On May 20, 2013, the Chinese language edition of the New York Times' web site published a letter by Chinese author Murong Xuecun (慕容雪村) entitled "Open Letter to a Nameless Censor" (致黑暗中的弄权者). Some excerpts:
Thanks to your efforts, this great nation of 1.3 billion people does not have a single newspaper that can express objective views, nor a single TV station that broadcasts objective programs, or even the smallest space where people can speak freely. This is your legacy, dear Nameless Censor.
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Please look closely at these names: Ran Yunfei, writer, scholar; Zhang Xuezhong, professor of law; Xiao Xuehui, professor of ethics; Song Shinan, scholar; He Bing, professor of law; Si Weijiang, renowned lawyer; Shen Yachuan, veteran journalist; Xiang Xiaokai, scholar; Wu Wei, scholar; Wu Zalai, scholar; Teng Biao, renowned lawyer, scholar. The list goes on...Over a period of a just a few days, these people’s Weibo accounts have also vanished at the end of your gun muzzle. This, is your legacy, dear Nameless Censor. Please look at the list again, put your hand on your heart and tell me, and tell yourself and the whole world, what crimes these people have committed. Why did you censor their works and blacklist their names? What legal procedure did you follow and which criteria were violated to provoke you to cock your gun? Which article of the law was broken to oblige you to pull the trigger?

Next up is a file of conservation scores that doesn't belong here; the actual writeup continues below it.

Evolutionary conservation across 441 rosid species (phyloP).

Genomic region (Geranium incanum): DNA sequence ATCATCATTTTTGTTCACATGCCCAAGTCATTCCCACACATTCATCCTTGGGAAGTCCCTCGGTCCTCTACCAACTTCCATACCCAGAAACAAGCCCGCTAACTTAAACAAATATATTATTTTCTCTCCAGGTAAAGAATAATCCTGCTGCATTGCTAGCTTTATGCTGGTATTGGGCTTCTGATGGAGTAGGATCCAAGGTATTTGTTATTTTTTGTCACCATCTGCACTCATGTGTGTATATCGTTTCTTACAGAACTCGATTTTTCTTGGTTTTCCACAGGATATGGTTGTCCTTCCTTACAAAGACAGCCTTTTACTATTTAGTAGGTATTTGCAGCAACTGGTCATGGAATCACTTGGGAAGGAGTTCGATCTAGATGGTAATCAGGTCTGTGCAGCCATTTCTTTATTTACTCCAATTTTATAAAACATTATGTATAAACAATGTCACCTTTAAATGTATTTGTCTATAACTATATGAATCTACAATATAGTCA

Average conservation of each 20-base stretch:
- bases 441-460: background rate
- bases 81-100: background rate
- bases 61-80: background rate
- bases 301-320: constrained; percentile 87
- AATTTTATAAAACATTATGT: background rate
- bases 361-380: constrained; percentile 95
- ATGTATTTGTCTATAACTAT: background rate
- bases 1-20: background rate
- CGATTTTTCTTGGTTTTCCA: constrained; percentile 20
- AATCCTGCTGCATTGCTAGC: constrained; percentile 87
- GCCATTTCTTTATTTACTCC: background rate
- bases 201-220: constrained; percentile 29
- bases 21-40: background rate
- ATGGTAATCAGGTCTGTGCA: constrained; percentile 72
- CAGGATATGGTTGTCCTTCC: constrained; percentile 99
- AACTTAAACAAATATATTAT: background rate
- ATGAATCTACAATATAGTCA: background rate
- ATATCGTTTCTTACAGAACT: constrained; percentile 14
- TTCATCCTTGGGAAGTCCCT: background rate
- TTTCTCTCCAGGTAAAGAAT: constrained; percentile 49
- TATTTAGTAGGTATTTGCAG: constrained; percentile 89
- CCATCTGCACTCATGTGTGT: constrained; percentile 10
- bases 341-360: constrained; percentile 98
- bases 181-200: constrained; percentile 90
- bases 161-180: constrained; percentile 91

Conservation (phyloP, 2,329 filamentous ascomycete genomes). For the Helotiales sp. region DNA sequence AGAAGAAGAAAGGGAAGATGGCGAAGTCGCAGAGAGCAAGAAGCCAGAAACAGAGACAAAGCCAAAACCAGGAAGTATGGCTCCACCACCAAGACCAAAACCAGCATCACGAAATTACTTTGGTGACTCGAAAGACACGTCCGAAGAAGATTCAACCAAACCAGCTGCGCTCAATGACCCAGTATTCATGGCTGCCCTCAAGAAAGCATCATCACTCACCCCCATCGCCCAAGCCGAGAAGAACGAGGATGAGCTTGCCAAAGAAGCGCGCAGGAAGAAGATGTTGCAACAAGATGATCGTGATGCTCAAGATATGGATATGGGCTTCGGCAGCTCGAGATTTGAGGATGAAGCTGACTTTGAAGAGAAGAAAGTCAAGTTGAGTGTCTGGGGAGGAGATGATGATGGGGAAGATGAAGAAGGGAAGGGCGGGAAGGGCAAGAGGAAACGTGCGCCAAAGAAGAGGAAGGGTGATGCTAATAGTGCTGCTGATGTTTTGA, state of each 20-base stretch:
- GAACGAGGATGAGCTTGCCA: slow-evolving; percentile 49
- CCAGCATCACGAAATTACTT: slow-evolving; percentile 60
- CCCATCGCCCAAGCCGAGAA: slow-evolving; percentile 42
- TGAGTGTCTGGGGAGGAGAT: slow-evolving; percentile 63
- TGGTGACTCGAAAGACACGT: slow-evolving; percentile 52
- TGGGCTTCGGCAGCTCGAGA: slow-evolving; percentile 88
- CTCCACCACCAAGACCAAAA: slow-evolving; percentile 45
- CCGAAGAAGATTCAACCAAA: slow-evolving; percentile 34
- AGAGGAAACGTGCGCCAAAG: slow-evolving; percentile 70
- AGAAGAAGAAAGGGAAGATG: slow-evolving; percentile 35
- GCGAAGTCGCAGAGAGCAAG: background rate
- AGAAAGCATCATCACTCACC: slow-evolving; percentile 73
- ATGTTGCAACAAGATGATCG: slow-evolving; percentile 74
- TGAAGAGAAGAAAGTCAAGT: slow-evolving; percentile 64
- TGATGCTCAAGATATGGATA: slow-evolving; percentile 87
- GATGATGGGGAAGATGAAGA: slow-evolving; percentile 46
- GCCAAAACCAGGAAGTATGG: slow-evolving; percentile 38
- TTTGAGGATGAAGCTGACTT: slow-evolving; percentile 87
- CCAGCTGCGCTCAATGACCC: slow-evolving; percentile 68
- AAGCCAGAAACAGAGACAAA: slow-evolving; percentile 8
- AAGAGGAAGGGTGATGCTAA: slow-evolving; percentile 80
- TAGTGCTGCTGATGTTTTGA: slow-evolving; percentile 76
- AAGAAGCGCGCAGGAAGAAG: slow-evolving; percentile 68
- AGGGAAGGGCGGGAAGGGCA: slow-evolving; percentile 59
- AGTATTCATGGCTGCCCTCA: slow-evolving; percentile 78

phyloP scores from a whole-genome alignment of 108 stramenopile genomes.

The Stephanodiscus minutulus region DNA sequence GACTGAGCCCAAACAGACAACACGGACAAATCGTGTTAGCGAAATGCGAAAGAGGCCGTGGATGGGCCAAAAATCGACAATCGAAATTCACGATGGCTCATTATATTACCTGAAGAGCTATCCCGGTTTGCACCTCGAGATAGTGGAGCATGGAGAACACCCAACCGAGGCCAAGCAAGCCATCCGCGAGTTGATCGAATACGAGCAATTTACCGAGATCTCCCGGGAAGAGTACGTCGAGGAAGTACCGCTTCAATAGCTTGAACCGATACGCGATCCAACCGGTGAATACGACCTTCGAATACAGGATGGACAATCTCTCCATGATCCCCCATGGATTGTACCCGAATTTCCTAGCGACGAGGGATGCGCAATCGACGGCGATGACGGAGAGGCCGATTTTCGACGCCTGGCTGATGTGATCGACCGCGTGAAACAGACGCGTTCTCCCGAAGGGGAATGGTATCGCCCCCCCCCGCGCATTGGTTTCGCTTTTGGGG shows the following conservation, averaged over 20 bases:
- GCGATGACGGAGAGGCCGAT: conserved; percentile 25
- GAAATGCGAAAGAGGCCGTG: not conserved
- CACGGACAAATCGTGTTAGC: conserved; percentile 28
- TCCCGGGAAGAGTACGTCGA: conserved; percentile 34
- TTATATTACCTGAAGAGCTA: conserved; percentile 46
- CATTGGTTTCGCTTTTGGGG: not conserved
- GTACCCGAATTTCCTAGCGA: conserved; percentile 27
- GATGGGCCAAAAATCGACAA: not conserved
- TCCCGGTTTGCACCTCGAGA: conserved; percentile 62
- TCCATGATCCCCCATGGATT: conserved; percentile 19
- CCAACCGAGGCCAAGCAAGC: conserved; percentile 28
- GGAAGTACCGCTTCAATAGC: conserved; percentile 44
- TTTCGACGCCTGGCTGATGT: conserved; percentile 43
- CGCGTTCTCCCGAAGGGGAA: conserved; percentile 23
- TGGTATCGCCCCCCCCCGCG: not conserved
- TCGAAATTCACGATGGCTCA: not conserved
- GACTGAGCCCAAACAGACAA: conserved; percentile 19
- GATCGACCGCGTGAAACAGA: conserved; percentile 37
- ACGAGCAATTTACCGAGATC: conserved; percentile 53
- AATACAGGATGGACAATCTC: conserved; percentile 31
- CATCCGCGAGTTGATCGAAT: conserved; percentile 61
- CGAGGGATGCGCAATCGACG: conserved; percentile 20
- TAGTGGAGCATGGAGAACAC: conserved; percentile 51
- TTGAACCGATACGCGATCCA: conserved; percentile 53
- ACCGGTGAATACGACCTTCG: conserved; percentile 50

在你们的努力之下，这13亿人口的国家居然没有一份真正的报纸，这960万平方公里的土地居然没有一寸畅所欲言的土地，这是你的丰碑，不愿透露姓名的先生。These screenshots show that Sina Weibo and Tencent Weibo began censoring the phrase "Open Letter to a Nameless Censor" (致黑暗中的弄权者) hours after it was published.
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This screenshot shows that a copy of Murong Xuecun's letter posted on one of Baidu's PostBar (贴吧 Tieba) forums was deleted shortly after it appeared.